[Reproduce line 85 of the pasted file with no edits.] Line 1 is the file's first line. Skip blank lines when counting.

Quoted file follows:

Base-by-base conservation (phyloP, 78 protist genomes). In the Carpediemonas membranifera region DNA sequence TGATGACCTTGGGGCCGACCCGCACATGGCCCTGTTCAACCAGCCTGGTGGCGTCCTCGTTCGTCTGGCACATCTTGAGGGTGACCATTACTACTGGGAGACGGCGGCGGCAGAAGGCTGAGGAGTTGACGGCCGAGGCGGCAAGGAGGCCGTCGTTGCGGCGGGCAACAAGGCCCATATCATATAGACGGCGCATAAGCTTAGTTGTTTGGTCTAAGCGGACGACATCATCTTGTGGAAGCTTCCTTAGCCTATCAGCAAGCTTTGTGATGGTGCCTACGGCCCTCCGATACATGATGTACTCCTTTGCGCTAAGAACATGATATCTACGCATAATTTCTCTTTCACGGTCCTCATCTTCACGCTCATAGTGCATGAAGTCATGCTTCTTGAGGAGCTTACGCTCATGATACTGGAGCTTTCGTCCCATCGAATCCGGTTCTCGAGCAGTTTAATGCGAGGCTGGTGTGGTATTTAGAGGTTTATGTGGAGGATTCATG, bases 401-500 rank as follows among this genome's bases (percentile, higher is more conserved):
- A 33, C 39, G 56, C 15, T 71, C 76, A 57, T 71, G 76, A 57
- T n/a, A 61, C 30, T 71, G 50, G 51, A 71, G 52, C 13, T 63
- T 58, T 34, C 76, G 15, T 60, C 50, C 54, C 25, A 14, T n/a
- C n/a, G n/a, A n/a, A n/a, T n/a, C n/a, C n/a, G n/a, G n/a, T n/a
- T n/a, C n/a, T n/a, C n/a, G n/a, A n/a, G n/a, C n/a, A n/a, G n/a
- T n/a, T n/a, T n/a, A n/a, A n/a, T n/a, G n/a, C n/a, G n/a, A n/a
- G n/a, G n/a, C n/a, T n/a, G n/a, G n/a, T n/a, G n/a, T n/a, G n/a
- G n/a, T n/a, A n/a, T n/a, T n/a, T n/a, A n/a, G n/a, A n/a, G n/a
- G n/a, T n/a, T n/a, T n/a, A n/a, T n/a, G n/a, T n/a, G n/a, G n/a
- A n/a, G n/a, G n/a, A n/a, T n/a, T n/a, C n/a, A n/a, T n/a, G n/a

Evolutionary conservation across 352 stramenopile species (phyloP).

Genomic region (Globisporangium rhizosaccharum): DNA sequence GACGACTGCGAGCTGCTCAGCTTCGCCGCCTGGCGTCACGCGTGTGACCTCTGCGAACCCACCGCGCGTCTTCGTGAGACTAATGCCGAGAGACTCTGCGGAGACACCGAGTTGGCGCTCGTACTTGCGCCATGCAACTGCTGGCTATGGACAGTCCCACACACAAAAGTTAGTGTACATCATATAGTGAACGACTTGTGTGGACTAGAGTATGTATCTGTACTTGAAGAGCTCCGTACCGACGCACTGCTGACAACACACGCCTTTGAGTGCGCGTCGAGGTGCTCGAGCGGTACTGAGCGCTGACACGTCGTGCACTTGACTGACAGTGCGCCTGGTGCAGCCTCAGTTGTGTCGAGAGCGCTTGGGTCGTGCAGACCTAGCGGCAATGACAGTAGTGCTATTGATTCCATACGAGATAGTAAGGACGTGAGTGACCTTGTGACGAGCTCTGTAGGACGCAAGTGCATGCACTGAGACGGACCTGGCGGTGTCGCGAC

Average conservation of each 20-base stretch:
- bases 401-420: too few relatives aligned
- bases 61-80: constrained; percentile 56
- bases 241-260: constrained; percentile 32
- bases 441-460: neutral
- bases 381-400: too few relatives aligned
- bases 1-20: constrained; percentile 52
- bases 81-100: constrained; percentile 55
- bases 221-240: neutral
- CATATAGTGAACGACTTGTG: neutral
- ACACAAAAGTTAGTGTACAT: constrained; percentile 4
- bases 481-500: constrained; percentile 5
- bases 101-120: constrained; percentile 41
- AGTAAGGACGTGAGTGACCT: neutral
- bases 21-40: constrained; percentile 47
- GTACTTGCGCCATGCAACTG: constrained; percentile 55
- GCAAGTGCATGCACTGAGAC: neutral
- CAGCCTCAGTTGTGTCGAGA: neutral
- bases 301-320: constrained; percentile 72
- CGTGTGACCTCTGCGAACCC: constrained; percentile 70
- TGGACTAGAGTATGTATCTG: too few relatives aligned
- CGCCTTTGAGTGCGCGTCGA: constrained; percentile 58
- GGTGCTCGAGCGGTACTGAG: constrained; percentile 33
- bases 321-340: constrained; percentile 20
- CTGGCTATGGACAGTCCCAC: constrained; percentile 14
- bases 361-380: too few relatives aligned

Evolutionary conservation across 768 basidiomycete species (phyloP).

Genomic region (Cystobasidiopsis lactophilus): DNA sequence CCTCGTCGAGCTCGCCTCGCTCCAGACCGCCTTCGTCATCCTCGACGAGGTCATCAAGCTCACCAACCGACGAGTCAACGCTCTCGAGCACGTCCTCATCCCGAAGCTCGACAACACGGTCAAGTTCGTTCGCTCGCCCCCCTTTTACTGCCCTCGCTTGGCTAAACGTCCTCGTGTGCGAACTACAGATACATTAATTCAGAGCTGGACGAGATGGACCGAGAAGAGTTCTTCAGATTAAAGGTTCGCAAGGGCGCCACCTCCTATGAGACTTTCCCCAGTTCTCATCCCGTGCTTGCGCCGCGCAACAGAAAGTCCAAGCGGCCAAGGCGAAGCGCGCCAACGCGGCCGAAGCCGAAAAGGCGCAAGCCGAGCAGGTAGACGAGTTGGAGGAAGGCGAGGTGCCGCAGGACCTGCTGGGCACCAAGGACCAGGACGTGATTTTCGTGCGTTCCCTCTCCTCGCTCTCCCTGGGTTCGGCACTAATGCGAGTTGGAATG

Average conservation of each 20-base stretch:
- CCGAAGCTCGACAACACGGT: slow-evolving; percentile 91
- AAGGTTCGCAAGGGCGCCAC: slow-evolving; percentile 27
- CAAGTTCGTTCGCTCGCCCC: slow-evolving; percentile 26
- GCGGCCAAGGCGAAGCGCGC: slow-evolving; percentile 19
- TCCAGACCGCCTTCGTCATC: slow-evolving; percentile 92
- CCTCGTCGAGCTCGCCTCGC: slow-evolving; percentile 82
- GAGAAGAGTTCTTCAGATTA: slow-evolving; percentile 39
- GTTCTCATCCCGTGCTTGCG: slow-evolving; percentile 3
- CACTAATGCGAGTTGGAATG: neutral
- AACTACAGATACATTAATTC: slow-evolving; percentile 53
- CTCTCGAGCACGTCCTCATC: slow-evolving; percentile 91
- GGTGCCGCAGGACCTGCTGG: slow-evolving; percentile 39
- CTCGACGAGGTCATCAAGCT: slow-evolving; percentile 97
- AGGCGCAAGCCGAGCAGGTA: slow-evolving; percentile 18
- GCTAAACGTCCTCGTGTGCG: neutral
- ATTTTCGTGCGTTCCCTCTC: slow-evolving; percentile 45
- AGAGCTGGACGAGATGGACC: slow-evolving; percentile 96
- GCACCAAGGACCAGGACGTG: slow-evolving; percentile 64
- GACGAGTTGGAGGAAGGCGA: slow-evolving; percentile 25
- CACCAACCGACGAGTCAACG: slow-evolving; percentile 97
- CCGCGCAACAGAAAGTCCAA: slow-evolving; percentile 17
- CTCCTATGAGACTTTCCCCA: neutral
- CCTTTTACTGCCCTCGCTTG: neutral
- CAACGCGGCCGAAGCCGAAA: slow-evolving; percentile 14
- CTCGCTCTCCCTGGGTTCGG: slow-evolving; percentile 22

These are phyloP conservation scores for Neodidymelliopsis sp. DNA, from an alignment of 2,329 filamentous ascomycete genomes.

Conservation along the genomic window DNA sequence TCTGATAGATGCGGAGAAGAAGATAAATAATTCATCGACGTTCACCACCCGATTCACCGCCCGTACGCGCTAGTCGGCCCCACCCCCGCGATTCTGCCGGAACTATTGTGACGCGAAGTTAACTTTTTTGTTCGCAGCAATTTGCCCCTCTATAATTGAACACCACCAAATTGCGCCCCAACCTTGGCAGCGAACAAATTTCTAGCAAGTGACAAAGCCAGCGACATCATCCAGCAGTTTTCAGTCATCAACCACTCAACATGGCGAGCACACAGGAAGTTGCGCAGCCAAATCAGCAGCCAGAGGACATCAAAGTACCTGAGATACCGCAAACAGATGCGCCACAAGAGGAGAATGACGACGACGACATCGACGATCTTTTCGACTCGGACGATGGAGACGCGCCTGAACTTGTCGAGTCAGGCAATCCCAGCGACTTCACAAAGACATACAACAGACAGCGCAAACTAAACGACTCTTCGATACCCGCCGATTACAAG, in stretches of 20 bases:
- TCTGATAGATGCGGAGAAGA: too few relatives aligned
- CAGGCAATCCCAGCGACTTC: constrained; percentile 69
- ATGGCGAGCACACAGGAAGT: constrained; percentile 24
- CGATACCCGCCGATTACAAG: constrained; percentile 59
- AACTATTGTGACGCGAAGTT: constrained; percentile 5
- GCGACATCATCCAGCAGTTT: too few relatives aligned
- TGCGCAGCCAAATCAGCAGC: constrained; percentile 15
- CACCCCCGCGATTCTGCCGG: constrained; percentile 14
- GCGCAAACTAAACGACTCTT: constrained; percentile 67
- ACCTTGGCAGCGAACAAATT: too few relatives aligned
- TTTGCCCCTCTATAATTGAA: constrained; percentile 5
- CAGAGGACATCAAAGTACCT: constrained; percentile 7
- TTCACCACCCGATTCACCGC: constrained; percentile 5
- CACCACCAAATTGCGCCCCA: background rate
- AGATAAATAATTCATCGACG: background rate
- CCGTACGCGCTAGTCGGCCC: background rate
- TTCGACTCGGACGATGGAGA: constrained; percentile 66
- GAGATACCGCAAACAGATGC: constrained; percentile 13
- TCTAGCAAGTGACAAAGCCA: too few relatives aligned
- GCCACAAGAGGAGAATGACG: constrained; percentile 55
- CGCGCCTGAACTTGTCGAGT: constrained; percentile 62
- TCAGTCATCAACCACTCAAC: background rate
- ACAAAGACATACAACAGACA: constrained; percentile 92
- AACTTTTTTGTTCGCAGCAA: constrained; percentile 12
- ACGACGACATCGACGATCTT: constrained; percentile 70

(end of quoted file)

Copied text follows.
- CCGTACGCGCTAGTCGGCCC: background rate